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Cytosolic iron metabolism in unicellular eukaryotic pathogens

Final Report Summary - PATHO IRON (Cytosolic iron metabolism in unicellular eukaryotic pathogens)

Iron is an essential nutrient for virtually all living organisms and host iron availability plays a critical role in the host-pathogen relationship. However, our knowledge about iron metabolism in eukaryotic pathogenic microorganisms is poor; it is not known, how iron is stored in the cell or how it is utilised. This project was focused on iron metabolism in different unicellular microorganisms such as Trichomonas vaginalis and Candida albicans. In these organisms we have found out that unlike in different cellular organelles, cytosolic iron is present in a non-protein bound form. Such new insights are not only important in their own right but may lead to new chemotherapeutic strategies.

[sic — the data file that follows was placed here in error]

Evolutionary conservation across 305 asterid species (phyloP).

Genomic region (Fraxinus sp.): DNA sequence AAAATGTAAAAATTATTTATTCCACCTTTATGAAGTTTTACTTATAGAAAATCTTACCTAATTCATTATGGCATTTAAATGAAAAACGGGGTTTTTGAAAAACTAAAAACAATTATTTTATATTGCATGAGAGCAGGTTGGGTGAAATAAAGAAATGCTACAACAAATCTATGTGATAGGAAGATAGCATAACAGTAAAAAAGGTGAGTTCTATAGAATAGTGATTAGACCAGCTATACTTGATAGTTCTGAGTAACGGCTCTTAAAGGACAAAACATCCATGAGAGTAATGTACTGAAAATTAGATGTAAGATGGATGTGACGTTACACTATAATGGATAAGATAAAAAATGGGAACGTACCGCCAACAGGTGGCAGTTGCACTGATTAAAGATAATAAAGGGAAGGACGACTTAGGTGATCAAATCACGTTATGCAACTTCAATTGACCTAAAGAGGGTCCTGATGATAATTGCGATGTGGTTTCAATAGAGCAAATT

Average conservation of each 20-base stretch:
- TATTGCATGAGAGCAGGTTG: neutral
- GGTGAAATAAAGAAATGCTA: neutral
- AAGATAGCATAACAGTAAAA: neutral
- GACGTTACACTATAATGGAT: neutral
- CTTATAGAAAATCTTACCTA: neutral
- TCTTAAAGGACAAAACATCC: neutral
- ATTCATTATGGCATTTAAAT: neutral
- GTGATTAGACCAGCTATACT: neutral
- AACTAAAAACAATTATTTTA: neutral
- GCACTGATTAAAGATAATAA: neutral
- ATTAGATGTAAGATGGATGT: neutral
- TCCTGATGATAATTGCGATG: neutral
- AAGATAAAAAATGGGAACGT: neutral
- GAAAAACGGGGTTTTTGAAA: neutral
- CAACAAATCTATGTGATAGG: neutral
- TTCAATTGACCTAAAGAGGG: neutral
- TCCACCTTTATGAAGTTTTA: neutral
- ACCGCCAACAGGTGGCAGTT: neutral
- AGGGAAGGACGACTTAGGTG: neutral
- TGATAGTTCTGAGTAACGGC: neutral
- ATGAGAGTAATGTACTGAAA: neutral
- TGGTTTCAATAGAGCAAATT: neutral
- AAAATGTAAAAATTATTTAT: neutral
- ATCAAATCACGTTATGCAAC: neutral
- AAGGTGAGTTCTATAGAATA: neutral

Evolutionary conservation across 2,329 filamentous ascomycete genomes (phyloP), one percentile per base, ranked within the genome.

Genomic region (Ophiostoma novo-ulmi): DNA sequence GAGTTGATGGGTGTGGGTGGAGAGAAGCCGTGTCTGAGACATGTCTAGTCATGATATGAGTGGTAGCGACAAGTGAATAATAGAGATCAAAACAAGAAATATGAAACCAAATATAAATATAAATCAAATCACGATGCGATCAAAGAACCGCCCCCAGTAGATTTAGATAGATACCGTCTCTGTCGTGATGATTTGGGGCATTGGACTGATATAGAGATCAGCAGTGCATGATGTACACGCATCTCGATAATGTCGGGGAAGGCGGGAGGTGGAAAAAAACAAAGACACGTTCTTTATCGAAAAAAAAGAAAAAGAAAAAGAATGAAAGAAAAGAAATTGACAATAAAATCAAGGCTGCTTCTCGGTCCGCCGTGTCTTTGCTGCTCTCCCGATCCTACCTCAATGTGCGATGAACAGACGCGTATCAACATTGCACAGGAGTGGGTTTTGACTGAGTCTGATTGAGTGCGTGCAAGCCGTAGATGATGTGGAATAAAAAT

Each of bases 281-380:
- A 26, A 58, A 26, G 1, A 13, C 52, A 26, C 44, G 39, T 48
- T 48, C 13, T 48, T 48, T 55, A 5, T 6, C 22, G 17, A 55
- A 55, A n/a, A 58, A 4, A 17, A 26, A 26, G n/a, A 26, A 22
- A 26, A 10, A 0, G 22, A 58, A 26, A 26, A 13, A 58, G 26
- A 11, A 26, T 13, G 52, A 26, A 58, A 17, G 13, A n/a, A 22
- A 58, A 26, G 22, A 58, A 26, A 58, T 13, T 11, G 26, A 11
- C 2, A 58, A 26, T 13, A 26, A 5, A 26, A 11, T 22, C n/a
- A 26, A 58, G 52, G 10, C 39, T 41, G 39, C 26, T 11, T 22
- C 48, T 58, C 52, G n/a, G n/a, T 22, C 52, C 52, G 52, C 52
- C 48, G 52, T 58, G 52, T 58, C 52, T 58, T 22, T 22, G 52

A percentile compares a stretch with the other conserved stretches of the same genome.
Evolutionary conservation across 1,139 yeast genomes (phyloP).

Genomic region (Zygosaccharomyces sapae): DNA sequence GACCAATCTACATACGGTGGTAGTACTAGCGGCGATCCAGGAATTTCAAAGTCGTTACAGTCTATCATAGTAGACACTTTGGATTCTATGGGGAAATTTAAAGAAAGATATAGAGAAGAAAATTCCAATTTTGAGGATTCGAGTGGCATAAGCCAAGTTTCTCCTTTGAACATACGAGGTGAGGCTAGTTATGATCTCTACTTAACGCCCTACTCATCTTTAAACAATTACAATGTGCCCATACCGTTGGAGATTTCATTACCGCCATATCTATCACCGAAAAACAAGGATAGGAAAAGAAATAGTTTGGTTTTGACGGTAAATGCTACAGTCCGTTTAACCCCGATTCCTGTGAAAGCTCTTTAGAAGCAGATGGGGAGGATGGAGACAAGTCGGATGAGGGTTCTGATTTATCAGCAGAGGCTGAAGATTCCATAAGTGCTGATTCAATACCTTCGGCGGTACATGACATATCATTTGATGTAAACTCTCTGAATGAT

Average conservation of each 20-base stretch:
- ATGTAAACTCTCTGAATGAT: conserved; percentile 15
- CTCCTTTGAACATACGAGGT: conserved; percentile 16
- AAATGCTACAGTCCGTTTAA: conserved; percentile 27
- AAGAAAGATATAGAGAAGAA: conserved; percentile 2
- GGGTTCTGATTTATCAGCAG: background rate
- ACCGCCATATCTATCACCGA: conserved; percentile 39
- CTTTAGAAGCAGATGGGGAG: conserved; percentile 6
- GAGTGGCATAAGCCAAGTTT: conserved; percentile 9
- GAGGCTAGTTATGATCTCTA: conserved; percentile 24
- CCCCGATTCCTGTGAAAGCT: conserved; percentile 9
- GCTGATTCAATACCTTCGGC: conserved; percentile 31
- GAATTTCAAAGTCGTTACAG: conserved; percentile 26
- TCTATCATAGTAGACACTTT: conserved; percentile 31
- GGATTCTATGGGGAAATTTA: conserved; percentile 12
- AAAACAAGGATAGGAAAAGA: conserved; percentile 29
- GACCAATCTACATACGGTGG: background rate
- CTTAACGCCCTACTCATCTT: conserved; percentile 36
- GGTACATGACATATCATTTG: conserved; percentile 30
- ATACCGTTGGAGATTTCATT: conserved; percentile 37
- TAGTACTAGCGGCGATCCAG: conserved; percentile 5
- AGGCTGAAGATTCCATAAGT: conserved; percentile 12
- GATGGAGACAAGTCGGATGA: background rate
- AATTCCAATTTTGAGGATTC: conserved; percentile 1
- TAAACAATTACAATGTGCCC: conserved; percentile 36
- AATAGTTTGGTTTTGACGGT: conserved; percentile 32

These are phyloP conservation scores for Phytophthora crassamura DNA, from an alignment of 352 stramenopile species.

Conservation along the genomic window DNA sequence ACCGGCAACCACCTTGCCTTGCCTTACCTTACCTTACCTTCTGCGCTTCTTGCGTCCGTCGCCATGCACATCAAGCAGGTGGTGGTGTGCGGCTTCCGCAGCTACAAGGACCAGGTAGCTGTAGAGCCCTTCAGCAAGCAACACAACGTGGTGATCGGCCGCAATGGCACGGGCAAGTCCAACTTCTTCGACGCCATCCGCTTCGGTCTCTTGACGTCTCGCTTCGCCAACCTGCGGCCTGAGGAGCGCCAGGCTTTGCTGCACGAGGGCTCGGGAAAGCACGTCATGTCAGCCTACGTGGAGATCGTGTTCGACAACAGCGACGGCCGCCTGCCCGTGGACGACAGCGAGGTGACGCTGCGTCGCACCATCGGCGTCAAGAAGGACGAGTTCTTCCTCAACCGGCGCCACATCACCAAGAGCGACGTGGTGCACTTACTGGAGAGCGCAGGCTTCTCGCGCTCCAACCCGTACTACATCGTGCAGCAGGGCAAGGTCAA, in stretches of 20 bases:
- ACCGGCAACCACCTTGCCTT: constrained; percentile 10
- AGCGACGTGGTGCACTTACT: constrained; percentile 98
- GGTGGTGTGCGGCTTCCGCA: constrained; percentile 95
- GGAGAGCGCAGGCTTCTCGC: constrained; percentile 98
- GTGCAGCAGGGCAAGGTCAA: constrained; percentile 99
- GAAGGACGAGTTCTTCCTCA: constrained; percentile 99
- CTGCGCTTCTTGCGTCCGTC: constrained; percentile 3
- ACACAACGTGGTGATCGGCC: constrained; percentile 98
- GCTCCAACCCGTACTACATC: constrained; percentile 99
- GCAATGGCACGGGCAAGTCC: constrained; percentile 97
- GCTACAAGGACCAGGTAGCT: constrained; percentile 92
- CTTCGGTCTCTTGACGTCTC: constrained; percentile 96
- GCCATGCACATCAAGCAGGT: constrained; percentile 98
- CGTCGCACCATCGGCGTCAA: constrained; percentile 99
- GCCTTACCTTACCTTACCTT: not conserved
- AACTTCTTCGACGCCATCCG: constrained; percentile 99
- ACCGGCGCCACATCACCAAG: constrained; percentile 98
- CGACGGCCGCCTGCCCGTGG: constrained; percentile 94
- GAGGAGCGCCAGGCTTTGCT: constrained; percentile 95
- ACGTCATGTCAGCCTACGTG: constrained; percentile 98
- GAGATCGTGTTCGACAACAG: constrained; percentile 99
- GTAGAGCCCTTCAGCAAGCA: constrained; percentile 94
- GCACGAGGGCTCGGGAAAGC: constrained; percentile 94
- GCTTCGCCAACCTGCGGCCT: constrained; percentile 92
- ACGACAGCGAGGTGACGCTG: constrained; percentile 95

During the tenure of the project, an international collaboration was initiated focused on a recently discovered photosynthetic marine microorganism Chromera velia. We have described in C. velia cells a novel two-step model of iron uptake in which aqueous ferric ions are first concentrated in the cell wall before being taken up by the cells without prior reduction, by a thermodynamically controlled mechanism. It is of particular interest to elucidate the molecular mechanisms underlying acquisition of iron by marine phytoplankton and our results may help to determine which iron sources are preferentially assimilated with regard to the yield of carbon fixation. Moreover, C. velia is closely related to Apicomplexan parasites including the causative agent of malaria. Our investigation of biochemical processes of C. velia will help us to understand how photosynthetic algae evolved into the fully parasitic Apicomplexa and may lead to new therapeutic strategies.